Politics, Business & Culture in the Americas

Angel Carromero Trial Highlights Tensions between Cuba and Spain

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A Cuban jury will release this week the verdict from the trial against the young Spanish politician Ángel Carromero, which took place last Friday in Bayamo, in the southeastern province of Granma. Carromero is accused of vehicular manslaughter, after the car that he was driving on July 22 crashed and killed two Cuban dissidents: the prominent 60-year-old Oswaldo Payá along with Harold Cepero, 27.

The trial gained additional notoriety when the well-known Cuban dissident blogger Yoani Sánchez was detained on her way to the courthouse and released 30 hours later.

The international repercussions of the accident have been limited, but it has been recognized as a diplomatic crisis between Madrid and Havana.

The Castro regime is trying to use Carromero, leader of the youth wing of Spain’s ruling Partido Popular, to spotlight European involvement with the opposition, especially since Madrid has always taken the lead on Cuba in the European Union. The incident is also being used to start the first political crisis with Spain’s conservative government in the era of Prime Minister Mariano Rajoy.

The relations between Spain’s conservative party and the island’s regime have always been unsteady. The Partido Popular has traditionally been critical of the Castro regime, especially under the Government of Jose María Aznar (1996-2004), who in 2003 led the sanctions imposed on Cuba by the EU. When out of government, the Partido Popular opposed former Prime Minister José Luis Rodríguez Zapatero’s (2004-2012) initiative to review the EU’s long-standing “Common Position” on Cuba.

Shortly after the fatal accident, a Spanish diplomatic mission in Cuba, headed by Ambassador Juan Francisco Montalbán and several high-level representatives from the foreign affairs ministry, unsuccessfully tried to persuade state officials to not press charges against Carromero. Since then, Bruno Rodríguez, the foreign minister of Cuba, and José Manuel García Margallo, his Spanish counterpart, have spoken about the issue by phone on several occasions but without a diplomatic solution or even slight progress.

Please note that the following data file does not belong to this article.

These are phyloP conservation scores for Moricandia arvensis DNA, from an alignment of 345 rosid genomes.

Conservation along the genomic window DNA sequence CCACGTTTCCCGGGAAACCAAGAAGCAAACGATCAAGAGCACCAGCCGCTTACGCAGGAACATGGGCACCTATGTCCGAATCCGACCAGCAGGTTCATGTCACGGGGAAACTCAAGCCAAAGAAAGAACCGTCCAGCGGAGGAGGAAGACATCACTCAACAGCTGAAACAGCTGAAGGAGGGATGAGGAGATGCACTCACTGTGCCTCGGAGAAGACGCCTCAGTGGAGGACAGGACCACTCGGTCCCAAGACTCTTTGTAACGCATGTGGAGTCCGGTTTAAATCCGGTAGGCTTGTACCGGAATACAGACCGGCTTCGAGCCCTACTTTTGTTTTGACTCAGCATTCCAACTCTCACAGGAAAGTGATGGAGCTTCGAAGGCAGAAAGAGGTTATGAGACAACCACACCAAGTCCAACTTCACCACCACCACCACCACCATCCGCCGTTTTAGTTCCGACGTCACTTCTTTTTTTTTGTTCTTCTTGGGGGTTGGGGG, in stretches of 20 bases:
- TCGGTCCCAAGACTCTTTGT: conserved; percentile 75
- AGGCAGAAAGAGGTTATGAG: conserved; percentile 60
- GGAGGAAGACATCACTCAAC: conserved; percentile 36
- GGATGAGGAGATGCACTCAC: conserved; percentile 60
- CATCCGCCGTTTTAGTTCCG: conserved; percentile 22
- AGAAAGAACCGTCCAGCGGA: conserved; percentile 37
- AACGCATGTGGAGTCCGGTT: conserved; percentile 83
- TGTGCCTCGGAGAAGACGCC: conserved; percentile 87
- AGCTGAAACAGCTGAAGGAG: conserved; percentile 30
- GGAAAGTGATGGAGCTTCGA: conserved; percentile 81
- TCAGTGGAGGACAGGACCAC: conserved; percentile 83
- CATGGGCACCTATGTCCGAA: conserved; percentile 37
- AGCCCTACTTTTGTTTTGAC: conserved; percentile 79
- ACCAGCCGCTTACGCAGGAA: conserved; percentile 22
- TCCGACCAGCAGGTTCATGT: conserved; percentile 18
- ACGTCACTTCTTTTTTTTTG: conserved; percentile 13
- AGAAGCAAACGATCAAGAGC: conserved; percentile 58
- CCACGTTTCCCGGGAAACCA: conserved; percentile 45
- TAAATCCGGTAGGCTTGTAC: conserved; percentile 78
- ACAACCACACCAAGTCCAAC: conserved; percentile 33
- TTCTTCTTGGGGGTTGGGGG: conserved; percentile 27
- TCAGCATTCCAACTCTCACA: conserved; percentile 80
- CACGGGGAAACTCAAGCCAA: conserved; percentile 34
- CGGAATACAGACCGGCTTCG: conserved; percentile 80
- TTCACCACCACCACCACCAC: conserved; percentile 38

Both García Margallo and Rodríguez met up in New York on September 26 during the United Nations General Assembly week. The Spanish ministry’s official statement gave little insight into their discussion, saying “Both foreign ministers discussed Mr. Ángel Carromero’s judicial situation.” Ambiguity has been a constant since the accident.

The Castro regime is charging Carromero and Aron Modig, a Swedish activist from the Christian Democratic Party who was also in the vehicle, with entering the country July 19 on tourist visas and “in violation of their migratory status, [getting] involved in clearly political activities contrary to the constitutional order,” as reported in an editorial in the official newspaper Granma.

Since then, the Spanish government has released little information surrounding the case. Modig was released and deported to Sweden after stating that he was sleeping at the time of the accident and couldn’t remember anything about it.

For now, Carromero and the Spanish government must anxiously await the verdict. The Cuban prosecutors leading the case (Payá’s family didn’t present charges) are seeking a seven-year jail term. Carromero’s family, human rights activists and international organizations have requested an independent investigation.

There is a possibility that Carromero could return to Spain even with a guilty verdict. According to Law 62 (article 46.3) of Cuba’s penal code, Carromero can be deported from the country even if the judge sentences him to jail time. On the other hand, there is also a possibility that Carromero could be transferred to Spain to serve the sentence there under a 1998 bilateral agreement.

Presumably, something along these lines will be included in the final sentence. In any case, the Carromero trial highlights, once again, the Castro regime’s eagerness to control political dissidence through judicial action. But at least Carromero might be able to go home—something Oswaldo Payá and Harold Cepero won’t be able to do.

*Alejandro Erquicia is a guest blogger for AQ Online and a Spanish-American freelance journalist based out of New York. He is a contributor at Foreign Policy en Español. His Twitter account is:@alerqui.

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